Open banking next step: A request for public input on how to structure the 'Future Entity'

Be the first to comment

Open banking next step: A request for public input on how to structure the 'Future Entity'


This content is contributed or sourced from third parties but has been subject to Finextra editorial review.

The Joint Regulatory Oversight Committee (JROC) consists of the Financial Conduct Authority (FCA), Payments Systems Regulator (PSR), HM Treasury (HMT) and the Competition and Markets Authority (CMA), and is tasked with realising the full potential of open banking. To this end, they have published recommendations for the next phase of open banking in the UK.

Until now, open banking has been governed by the CMA Order, funded by the nine largest banks and building societies (the CMA9), and administered by the Open Banking Implementation Entity (OBIE).

The JROC proposals will transition from the OBIE to the Future Entity by January 2026. Feedback on the proposals, regarding the best structure, governance, and funding for both its interim and longer-term (future entity) model have been invited. The voices of the public matter and I hope we will receive many responses. The consultation is open until 20 May 2024 and I have set out the recommendations and related questions below.

  1. Do you agree that they Future Entity should be a company limited by guarantee? If not, what corporate structure would be better and why?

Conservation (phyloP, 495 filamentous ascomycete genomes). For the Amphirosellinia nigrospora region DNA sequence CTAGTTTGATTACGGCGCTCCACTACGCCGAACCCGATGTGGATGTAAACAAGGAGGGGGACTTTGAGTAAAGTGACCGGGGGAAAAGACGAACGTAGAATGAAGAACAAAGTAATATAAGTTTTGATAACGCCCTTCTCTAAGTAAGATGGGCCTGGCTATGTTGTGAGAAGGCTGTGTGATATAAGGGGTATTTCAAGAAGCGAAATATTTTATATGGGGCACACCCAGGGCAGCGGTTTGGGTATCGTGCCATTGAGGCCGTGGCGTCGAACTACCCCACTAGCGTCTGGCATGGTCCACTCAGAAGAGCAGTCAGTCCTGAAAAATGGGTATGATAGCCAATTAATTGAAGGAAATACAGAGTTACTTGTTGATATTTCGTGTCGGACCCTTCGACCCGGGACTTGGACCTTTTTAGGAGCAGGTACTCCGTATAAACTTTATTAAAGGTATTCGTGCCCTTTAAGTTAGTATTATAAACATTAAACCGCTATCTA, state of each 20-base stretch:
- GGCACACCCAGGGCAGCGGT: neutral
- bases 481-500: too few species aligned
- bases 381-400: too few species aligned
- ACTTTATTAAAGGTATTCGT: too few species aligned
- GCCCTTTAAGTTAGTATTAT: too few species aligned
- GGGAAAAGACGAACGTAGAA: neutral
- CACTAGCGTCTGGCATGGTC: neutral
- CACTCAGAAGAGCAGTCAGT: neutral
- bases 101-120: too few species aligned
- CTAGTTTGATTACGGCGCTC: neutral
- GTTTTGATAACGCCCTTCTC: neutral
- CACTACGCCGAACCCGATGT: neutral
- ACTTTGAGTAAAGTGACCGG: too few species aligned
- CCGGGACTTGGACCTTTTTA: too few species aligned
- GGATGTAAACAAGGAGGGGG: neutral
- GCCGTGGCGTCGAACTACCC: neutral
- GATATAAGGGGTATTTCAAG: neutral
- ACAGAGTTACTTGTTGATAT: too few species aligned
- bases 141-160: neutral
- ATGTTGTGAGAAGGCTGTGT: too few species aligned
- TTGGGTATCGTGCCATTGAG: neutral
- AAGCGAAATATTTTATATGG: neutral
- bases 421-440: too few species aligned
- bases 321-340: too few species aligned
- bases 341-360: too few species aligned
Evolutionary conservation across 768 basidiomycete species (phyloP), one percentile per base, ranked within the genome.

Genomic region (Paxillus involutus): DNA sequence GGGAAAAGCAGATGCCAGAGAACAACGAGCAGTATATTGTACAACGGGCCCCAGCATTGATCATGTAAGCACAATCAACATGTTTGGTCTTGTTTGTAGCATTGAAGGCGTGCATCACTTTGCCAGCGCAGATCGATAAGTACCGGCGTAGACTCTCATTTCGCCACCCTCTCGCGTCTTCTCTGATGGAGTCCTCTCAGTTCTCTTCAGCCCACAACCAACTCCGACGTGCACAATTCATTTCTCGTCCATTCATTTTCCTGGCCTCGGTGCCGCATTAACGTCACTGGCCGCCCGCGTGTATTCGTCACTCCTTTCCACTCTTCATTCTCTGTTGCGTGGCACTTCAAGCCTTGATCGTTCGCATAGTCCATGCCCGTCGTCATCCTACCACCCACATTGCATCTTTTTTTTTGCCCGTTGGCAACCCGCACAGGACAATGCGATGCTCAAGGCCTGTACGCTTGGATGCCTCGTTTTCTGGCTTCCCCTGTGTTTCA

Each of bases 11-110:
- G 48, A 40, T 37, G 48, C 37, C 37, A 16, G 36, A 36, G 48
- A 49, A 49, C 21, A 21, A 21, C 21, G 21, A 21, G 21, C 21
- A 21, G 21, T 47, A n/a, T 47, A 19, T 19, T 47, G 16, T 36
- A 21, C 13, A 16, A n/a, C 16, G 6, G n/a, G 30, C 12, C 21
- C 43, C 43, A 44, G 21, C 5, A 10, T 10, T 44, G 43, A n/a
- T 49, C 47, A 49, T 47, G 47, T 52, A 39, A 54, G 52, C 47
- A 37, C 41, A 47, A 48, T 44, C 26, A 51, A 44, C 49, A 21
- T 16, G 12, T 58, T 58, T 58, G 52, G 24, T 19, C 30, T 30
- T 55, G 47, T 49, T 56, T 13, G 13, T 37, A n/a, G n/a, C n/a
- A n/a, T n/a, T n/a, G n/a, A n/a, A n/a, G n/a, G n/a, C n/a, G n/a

2. Is there a risk that the recommended funding model may unintentionally engender behaviours that are not in the best interests of the entire open banking ecosystem?
  3. How should the Board of the Future Entity obtain advice to represent the interests of the entire ecosystem, including consumers and businesses? Advisory groups, or directors representing certain areas of the ecosystem. Which option do you think is most appropriate and why?

The CMA Order demonstrated effective leadership, establishing an open banking ecosystem that already has over 7 million active users. It was an excellent start but there remains such potential to transform payments for the benefit of all, citizens and UK plc, consumers, merchants, and payment providers.

The Future Entity will be at the heart of the open banking ecosystem for the long term, taking forward the role of a central coordinating and standard setting body, enhancing and standardising the open banking experience for all. The standards it sets and maintains, and the services it provides will be the backbone of open banking, it may also have the ability to expand to support other industries and to help to deliver progress against related Smart Data initiatives.

The Data Protection and Digital Information Bill (DPDI Bill) will introduce a Smart Data scheme. Under the same Bill, JROC is recommending that the Future Entity takes the form of a UK established company and an interface body. The Future Entity will take into consideration the interests of the open banking ecosystem as a whole and will maintain and develop the standards and infrastructure required for open banking to enable good outcomes for end users through safety, control, and value.

There are different funding models which could be implemented for the Future Entity, which range from a flat fee per member of the open banking ecosystem, through tiered funding amounts based on the characteristics of the firm in question, to charges per service used or a pay per click model. Each of these options has benefits and disadvantages and will impact on the shape of the ecosystem.